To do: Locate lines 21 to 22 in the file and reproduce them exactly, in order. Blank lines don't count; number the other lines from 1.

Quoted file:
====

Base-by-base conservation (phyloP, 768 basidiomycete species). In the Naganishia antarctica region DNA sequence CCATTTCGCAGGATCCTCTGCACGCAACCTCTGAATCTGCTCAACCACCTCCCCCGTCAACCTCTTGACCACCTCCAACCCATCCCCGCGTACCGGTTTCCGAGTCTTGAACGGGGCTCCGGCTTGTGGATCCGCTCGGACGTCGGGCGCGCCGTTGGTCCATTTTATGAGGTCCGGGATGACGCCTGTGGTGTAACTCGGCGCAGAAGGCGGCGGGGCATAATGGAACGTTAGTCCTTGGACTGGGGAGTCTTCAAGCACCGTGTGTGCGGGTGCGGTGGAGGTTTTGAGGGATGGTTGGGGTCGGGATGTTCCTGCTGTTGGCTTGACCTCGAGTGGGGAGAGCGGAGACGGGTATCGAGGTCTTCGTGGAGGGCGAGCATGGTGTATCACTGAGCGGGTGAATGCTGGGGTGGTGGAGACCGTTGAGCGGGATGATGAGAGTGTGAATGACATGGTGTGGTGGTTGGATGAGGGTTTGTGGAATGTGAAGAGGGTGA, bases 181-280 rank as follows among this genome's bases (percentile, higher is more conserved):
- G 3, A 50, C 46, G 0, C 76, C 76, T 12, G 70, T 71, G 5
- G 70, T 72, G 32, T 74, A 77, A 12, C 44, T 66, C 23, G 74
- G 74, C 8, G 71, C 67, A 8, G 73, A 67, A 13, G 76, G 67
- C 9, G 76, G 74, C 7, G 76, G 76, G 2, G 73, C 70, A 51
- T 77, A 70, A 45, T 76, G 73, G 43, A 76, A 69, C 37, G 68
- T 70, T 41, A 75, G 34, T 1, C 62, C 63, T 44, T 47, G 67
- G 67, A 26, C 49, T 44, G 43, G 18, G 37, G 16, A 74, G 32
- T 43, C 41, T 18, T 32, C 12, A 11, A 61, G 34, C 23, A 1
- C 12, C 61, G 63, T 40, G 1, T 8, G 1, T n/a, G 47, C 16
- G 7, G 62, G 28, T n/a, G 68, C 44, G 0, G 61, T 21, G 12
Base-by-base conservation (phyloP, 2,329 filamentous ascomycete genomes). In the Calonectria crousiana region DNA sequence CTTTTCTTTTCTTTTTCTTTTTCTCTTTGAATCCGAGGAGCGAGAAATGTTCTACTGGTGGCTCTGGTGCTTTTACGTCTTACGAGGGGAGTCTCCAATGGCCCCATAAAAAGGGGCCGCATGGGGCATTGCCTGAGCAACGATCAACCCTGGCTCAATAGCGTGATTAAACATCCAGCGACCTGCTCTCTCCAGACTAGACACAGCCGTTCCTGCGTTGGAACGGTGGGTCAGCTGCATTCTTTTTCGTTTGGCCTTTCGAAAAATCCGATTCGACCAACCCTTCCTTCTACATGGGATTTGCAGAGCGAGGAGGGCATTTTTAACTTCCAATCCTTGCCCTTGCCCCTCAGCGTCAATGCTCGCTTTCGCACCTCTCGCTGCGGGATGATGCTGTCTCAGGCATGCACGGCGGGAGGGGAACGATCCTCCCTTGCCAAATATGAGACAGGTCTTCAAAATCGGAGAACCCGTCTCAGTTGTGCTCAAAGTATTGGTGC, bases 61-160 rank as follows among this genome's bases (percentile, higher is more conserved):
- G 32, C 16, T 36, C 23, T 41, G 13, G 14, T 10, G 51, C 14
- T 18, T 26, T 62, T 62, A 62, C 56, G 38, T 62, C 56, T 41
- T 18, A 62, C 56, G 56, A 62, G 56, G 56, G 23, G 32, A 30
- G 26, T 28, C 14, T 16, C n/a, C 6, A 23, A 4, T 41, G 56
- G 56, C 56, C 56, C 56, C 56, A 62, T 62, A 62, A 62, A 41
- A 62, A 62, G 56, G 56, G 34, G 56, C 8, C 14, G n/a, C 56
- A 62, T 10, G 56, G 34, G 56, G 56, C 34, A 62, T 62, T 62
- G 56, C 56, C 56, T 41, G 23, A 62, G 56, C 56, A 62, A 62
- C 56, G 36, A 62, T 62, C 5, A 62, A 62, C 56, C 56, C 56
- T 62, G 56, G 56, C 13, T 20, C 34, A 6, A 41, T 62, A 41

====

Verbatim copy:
- C 56, G 36, A 62, T 62, C 5, A 62, A 62, C 56, C 56, C 56
- T 62, G 56, G 56, C 13, T 20, C 34, A 6, A 41, T 62, A 41